A few weeks back, a reader named Randy sent me a tip about an article dealing with money and (in)fidelity. While the concept of infidelity is typically used in the context of adultery, infidelity is more generally defined as disloyalty. The article then goes on to discuss the concept of financial infidelity — that is, keeping financial secrets from your spouse.
Financial infidelity comes in a variety of shapes an sizes, ranging from lying about how much something cost or hiding a purchase to maintaining a secret credit card or bank account. Of course, marital infidelity and financial infidelity often go hand-in-hand (consider Elliot Spitzer and his $5k call girls), but that’s not always the case.
While many instances of financial infidelity are relatively inconsequential, the article details some whoppers. Consider, for example, the woman in a rocky marriage took extra cash back every week when she bought groceries — after 25 years, she ended up with $250k in a bank account in her sister’s name. Or the guy who ran up $20k in credit card debt in the span of 18 months using four cards that his wife didn’t know he had.
How much is too much?
According to a recent survey, 48% of respondents in a serious relationship admitted to some sort of financial infidelity. The survey further found that spending between $100-$500 without telling their partner was okay, and 3% said that spending up to $5k without consulting their significant other was okay.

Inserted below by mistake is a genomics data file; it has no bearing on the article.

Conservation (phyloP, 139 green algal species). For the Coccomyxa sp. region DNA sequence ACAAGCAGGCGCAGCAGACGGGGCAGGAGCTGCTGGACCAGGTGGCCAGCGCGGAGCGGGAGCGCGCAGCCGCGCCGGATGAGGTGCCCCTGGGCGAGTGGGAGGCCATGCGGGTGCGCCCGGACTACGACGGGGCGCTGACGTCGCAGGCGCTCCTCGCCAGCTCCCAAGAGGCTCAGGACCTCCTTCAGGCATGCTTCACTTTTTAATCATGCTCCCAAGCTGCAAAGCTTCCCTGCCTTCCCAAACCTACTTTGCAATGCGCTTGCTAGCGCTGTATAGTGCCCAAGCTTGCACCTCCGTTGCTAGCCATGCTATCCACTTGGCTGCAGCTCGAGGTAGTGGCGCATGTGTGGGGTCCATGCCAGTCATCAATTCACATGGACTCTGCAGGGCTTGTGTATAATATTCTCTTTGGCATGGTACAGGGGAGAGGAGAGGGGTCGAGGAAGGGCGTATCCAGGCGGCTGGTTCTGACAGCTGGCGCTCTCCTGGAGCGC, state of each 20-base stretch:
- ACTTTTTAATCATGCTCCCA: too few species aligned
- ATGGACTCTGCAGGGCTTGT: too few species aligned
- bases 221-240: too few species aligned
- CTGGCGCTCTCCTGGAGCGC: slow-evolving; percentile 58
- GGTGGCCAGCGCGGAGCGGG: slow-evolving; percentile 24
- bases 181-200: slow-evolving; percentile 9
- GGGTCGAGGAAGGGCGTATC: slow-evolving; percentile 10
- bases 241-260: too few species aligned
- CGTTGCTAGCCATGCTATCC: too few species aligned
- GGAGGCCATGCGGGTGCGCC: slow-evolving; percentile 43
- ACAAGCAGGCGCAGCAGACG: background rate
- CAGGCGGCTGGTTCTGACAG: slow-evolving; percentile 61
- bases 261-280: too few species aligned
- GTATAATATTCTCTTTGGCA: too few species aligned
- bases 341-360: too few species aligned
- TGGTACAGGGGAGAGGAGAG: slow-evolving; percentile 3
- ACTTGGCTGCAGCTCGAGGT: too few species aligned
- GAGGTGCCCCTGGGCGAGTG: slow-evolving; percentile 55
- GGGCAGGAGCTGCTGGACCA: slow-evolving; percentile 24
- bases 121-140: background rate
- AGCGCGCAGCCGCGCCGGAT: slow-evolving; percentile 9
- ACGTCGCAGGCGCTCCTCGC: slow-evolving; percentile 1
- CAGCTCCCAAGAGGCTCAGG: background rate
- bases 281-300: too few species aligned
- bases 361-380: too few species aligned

My wife and I are actually very open about our spending decisions. I think that a big part of this has been that we’ve had joint finances since we got engaged close to 13 years ago. Since we’re almost always on the same page spending-wise, we don’t typically consult each other about minor purchases. That being said, we’ve never really defined where the minor vs. major cutoff lies. The article suggests that an “average” couple should draw the minor vs. major line somewhere around $200, though the optimal cutoff is likely to vary with your financial circumstances.
What about you?
What are your spending policies? And have you ever committed financial infidelity?